I could have titled this post “The Best Rolls. Ever.”  -and it would have been true.  My childhood memories of Thanksgiving dinners at my Grandparents’ house always include hovering with my cousins over the napkin- covered baskets full of steaming, homemade, mouth- watering rolls.  True, we loved just about everything put on the table for the Thanksgiving feast… but oh, the rolls!  We could have stuffed ourselves just on those beauties alone.  After I got married, my husband and I begged my Aunt Susan for the recipe, and she so kindly shared it with me.  I have made these rolls so many times now, and they taste just like I remember.  (I think what makes them so delicious is the butter… there is a lot.  Don’t say I didn’t warn you!)  I almost feel like I am sharing a secret family recipe, but I think great food is meant to be shared, and I hope you will enjoy these rolls as much as I do!

Thanksgiving Crescent Rolls

Yield: 48 rolls

1 c. + 2 Tbsp. butter
2 c. water, divided
2 rounded Tbsp. yeast
3/4 c. sugar
2 eggs
5-6 c. flour
1 tsp. salt
1 tsp. baking powder

Melt 1 cup butter in 1 cup of boiling water.  Add 1 cup of cold water and when warm to the touch add the yeast and sugar.  Allow to sit 10-15 minutes or so until bubbly (this is called “proofing the yeast”, which ensures that the yeast is active and gives flavor to the rolls).  Then add 2 eggs, mixing well (do this in a large bowl, or your stand mixer bowl).  If you have the time, sifting the flour first will help make the rolls even more light and fluffy.  Add 5-6 cups of flour, adding the salt and baking powder between the 4th and 5th cups of flour.  For me, 6+ cups of flour is what it takes.  Mix well.  The dough should still be soft and sticky.  Let rise double in bowl while covered with a clean, non- fuzzy dishtowel (about 2 hours).  You can speed up the process a bit by placing the bowl in a warm area, e.g. preheating the oven for about 3 minutes, then turning the heat completely off, and placing the dough in the oven to rise.  Punch the dough down and divide into thirds.  Roll each dough ball into a circle (about 14 inches in diameter) and cut into 16 wedges with a knife or pizza cutter.  Roll each wedge up from the fat end towards the middle of the circle.  Set on cookie sheets, cover with dishtowel, and let rise again, 1- 1 1/2 hours (or you may freeze the dough at this point).  Optional: Melt the remaining butter and use a pastry brush to top each roll with a little butter.  Bake rolls at 400* F for 9-10 minutes.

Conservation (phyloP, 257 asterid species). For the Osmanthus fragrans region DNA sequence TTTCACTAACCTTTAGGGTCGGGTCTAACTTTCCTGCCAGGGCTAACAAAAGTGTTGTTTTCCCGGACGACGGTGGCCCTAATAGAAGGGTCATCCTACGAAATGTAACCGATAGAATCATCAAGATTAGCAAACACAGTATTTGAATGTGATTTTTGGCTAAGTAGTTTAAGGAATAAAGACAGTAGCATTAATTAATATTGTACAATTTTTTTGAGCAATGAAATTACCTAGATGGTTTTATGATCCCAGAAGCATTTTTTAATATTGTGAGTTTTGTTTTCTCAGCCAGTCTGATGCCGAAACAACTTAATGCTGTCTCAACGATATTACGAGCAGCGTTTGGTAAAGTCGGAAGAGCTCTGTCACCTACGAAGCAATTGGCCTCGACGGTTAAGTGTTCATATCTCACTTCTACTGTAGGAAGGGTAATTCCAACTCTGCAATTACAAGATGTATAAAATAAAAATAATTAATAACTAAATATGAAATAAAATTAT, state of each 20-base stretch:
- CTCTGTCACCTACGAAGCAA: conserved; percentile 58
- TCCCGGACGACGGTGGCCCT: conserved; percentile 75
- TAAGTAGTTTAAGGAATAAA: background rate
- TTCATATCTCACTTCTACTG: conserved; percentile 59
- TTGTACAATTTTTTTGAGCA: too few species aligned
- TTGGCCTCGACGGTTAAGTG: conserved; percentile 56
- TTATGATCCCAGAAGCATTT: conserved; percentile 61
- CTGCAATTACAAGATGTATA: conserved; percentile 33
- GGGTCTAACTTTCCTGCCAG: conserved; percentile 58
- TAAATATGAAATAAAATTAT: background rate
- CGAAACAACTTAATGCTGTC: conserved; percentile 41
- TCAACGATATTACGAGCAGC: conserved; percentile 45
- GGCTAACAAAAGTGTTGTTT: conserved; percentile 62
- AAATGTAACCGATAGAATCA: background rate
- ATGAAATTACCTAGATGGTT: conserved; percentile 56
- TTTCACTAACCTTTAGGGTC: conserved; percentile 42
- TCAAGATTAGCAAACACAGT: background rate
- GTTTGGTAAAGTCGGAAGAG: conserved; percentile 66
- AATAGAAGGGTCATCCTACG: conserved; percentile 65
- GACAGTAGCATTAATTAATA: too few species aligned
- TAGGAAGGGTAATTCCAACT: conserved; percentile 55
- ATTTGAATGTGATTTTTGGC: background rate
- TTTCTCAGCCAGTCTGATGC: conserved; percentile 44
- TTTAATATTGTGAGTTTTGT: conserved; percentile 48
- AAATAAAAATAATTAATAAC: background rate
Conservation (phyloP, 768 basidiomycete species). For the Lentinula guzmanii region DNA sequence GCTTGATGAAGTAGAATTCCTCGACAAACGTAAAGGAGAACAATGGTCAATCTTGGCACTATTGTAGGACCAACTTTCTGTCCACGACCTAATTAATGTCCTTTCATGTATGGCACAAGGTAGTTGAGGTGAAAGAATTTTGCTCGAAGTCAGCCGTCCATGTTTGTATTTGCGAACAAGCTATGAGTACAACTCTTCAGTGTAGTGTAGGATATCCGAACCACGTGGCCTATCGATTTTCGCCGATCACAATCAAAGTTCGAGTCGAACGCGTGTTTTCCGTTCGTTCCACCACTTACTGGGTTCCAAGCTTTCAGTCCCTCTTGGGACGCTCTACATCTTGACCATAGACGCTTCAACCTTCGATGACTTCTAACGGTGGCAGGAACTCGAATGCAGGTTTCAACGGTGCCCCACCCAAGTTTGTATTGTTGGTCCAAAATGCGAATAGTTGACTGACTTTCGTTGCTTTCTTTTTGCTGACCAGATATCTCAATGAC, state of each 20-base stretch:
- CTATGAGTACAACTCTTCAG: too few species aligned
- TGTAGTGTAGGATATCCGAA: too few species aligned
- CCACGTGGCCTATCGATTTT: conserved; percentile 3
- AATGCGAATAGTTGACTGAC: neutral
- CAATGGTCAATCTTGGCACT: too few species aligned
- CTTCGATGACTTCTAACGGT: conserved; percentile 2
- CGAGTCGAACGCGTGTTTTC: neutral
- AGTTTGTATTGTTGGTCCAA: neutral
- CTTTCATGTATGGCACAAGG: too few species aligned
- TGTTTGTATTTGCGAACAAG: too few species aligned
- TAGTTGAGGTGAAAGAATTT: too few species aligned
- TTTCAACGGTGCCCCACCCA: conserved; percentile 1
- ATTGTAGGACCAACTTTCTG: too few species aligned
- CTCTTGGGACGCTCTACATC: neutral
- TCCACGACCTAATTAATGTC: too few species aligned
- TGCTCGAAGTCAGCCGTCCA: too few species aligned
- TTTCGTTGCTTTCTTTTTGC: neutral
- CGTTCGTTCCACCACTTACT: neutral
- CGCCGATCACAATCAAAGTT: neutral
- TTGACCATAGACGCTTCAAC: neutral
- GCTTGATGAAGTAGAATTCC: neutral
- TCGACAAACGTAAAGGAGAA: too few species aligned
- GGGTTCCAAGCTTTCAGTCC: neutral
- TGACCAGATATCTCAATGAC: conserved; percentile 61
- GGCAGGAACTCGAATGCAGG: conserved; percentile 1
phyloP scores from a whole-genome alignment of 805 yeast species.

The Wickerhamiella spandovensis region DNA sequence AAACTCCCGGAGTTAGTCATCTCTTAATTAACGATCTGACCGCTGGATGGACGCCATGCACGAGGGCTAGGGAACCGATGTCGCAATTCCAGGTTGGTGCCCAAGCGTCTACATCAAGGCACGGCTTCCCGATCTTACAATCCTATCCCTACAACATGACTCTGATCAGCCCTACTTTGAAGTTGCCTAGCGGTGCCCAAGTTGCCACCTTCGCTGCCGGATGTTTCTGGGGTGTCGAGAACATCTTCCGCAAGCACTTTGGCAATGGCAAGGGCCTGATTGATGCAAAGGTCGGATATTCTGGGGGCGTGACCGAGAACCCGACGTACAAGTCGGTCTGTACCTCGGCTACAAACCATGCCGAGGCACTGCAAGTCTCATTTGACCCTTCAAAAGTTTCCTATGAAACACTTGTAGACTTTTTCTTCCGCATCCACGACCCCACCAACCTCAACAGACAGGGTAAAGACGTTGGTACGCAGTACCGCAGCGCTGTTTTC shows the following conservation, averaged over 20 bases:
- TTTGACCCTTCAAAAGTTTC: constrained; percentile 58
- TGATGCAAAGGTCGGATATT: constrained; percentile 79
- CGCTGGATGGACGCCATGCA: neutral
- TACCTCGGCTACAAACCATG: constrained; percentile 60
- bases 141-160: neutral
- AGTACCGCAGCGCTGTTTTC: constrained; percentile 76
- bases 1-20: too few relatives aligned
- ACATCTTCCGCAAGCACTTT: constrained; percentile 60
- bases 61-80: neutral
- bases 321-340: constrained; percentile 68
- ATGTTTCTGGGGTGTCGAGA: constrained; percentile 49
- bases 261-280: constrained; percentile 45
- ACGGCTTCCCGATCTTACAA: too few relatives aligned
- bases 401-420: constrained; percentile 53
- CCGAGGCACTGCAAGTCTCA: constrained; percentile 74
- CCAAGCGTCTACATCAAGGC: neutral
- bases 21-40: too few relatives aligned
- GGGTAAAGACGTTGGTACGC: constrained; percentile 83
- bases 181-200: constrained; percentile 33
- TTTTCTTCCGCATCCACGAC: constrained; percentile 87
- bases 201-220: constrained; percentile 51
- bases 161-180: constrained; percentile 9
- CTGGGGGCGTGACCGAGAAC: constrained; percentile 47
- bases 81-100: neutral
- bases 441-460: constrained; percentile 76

Variations: Use this dough to make orange rolls or cinnamon rolls by adding 2 tsp. vanilla extract with the eggs.  Roll the dough into 2 rectangles, butter the dough and sprinkle with (a lot of) sugar & orange peel, or brown sugar and cinnamon.  Roll the dough into a log shape and use a piece of long thread or dental floss to cut the dough in 1 inch intervals by sliding the floss under the log, then crisscrossing the ends and pulling tight, all the way through the dough.  Arrange circle slices on baking sheet, let rise, and bake as directed above.
My additions in italics.

I look forward to baking these rolls next week.  They are definitely one of my favorite parts of the meal (foodwise of course).  I can hardly wait!  I would love to know if you try them out, and I will do my best to answer any questions you may have (with the understanding of course that I am no culinary master)- just leave a comment or shoot me an email.

What is your favorite part of Thanksgiving dinner?